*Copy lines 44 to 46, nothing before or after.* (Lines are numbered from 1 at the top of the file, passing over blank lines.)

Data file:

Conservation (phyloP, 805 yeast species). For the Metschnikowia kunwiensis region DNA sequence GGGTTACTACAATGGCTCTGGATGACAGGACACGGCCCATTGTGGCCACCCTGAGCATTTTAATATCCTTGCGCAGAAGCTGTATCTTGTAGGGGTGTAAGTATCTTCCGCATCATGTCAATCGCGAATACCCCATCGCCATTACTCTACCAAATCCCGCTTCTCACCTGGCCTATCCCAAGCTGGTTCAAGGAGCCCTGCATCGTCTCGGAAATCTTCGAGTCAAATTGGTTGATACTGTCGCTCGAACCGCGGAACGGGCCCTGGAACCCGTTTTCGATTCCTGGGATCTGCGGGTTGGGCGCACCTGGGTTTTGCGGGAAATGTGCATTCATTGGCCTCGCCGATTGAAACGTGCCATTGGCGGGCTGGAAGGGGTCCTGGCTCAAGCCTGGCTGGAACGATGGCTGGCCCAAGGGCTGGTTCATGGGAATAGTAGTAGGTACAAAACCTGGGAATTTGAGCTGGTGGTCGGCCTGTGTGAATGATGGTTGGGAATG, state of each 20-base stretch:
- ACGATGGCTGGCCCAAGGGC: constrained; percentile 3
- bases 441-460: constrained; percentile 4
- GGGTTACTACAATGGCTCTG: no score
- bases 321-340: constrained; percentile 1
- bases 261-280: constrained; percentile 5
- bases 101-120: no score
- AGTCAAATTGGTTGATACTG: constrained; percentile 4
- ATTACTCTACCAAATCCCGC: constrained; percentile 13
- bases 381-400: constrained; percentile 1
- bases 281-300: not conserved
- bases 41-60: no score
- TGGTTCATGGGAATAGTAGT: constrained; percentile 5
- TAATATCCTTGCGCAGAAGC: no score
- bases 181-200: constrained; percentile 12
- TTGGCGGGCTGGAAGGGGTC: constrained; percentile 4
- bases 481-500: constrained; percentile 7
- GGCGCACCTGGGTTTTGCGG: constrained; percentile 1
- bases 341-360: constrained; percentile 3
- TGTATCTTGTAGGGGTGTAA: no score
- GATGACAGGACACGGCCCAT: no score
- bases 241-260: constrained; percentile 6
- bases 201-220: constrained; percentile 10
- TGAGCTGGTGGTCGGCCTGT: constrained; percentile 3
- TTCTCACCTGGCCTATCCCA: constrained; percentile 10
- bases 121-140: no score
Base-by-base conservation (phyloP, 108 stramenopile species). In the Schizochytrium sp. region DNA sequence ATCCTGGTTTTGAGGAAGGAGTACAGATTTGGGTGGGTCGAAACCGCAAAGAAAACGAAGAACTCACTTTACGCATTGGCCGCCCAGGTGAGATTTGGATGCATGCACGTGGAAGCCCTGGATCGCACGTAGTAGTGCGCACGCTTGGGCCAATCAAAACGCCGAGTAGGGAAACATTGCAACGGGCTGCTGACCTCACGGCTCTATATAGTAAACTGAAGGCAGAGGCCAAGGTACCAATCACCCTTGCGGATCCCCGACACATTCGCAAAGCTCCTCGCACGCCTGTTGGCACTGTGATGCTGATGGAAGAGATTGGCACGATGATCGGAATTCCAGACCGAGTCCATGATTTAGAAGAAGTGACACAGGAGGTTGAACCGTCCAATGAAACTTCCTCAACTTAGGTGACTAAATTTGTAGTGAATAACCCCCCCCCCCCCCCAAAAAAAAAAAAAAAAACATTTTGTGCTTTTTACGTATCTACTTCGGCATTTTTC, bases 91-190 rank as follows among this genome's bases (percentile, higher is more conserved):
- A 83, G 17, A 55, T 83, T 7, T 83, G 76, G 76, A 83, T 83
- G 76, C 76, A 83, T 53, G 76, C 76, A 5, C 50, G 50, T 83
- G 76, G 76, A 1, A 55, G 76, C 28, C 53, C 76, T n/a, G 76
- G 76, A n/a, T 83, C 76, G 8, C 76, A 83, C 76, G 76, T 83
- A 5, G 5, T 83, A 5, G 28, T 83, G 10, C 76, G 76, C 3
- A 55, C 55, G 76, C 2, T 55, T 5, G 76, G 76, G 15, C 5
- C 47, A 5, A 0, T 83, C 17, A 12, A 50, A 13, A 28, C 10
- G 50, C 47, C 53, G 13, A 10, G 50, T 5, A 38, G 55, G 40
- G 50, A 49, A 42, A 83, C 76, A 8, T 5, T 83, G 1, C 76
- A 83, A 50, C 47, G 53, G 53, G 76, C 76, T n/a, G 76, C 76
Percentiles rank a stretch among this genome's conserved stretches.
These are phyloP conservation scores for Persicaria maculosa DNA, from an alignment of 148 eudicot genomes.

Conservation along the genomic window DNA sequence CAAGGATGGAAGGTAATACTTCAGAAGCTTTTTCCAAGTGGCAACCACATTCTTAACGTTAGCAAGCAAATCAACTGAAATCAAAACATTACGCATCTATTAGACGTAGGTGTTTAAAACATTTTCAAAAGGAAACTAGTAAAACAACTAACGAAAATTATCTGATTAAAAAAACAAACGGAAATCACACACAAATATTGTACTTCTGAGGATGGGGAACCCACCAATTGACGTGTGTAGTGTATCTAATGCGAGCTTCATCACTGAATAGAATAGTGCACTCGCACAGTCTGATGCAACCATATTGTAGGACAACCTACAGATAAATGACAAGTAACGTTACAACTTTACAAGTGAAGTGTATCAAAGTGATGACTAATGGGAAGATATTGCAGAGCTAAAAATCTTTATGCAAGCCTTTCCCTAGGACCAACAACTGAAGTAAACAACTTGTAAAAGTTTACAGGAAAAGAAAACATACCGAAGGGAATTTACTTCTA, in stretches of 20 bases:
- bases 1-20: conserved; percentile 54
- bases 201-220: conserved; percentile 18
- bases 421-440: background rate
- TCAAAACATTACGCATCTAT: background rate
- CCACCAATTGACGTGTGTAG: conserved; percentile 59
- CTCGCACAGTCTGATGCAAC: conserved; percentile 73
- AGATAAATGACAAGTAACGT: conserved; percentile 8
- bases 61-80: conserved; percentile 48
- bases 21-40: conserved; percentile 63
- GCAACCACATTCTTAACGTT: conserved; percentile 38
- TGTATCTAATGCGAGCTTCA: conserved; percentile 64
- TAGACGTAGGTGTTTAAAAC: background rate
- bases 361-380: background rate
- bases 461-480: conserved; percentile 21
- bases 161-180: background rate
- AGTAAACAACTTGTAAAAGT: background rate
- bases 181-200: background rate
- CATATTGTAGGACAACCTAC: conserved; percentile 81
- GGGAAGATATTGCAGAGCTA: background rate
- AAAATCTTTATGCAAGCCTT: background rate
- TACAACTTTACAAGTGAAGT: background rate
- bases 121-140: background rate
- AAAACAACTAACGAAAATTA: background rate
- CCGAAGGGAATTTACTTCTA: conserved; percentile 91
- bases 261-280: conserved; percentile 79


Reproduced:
- TCAAAACATTACGCATCTAT: background rate
- CCACCAATTGACGTGTGTAG: conserved; percentile 59
- CTCGCACAGTCTGATGCAAC: conserved; percentile 73